• @Orangesandlemons Based on Gabriel's figures, 40,000 out of an army of 100,000 were heavy cavalry for charging. The light cavalry were the archers but they could sometimes be used for charging (but it wasn't their primary function from what I've gathered). – Lars Bosteen Jun 19 '18 at 22:59
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While both Mongolian and Chinese mounted armies could easily outnumber those of the American or European at any point in history it should be noted that the Mongols or Chinese hosts didn't really rely on Calvary shock charges as the Europeans or Americans did. Chinese and Mongolian Calvary were as you mentioned horse archers and wouldn't be used for the same purpose as European shock Calvary. The polish winged Hussars used by John Sobeski in the battle of Vienna were much heavier and meant to cause fear in the enemy lines and to route enemy troops. In comparison, the mongol and Chinese horse archers were meant to be lighter equipped and used for harassment or hit and run tactics to defeat their often unmounted or more heavily mounted foes. In summary, yes the Chinese and Mongols definitely had much larger hosts of mounted units, but the Europeans win in crazy all out charges towards the enemies front lines

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    Sources would improve this answer. Also, while it is true that most of the Mongolian cavalry consisted of horse archers (as stated in the question), there was a substantial heavy cavalry element too. – Lars Bosteen Jul 8 '18 at 22:50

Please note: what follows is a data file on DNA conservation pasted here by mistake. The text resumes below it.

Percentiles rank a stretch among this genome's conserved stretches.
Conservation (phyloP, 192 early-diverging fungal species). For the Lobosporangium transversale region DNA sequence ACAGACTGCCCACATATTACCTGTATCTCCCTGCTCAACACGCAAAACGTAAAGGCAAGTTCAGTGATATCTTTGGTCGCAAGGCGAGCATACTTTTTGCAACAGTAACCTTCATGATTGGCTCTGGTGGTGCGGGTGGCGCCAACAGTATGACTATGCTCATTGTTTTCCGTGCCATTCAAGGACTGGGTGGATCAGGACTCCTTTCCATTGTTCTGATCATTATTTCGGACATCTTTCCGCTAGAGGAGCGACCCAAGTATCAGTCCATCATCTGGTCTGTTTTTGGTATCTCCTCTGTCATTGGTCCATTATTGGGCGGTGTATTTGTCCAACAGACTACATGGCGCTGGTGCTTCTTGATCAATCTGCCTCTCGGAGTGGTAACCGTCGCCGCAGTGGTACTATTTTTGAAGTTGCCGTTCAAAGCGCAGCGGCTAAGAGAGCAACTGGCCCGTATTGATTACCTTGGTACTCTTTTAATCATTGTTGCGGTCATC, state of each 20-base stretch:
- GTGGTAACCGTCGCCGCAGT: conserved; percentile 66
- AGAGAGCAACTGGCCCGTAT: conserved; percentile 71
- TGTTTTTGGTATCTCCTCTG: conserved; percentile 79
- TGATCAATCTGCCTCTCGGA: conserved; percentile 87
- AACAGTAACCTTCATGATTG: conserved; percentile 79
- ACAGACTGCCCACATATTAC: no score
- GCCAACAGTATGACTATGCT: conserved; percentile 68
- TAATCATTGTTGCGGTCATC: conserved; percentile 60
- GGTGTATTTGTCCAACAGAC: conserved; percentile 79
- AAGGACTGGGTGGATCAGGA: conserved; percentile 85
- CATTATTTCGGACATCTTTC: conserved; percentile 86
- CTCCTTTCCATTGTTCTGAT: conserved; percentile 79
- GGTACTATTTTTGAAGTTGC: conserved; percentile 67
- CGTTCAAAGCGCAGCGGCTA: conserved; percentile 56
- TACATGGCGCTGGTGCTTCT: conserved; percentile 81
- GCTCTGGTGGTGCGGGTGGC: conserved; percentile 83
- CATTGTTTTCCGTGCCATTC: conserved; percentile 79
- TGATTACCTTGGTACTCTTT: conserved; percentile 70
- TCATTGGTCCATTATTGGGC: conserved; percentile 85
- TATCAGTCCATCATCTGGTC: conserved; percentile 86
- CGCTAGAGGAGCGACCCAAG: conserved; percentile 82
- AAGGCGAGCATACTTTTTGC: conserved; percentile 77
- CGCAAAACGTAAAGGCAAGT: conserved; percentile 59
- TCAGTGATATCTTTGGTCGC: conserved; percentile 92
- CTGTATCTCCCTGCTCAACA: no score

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Sure thing they were. The mongols were a cavalry-only army. And as such if they had 20000 soldiers in battle the had 20000 units of cavallery. A european army 20000 soldiers big would have 1000 or 5000 horsemen but the bulk would be infantry. And during history the role of cavalry steadily declined.

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    Not only were the mongols not a 'cavalry only army' history.stackexchange.com/questions/6106/… , even if they were does not mean they would all be utilised in charges, or even if they were, that they would charge en-mass – user31561 Jun 27 '18 at 11:51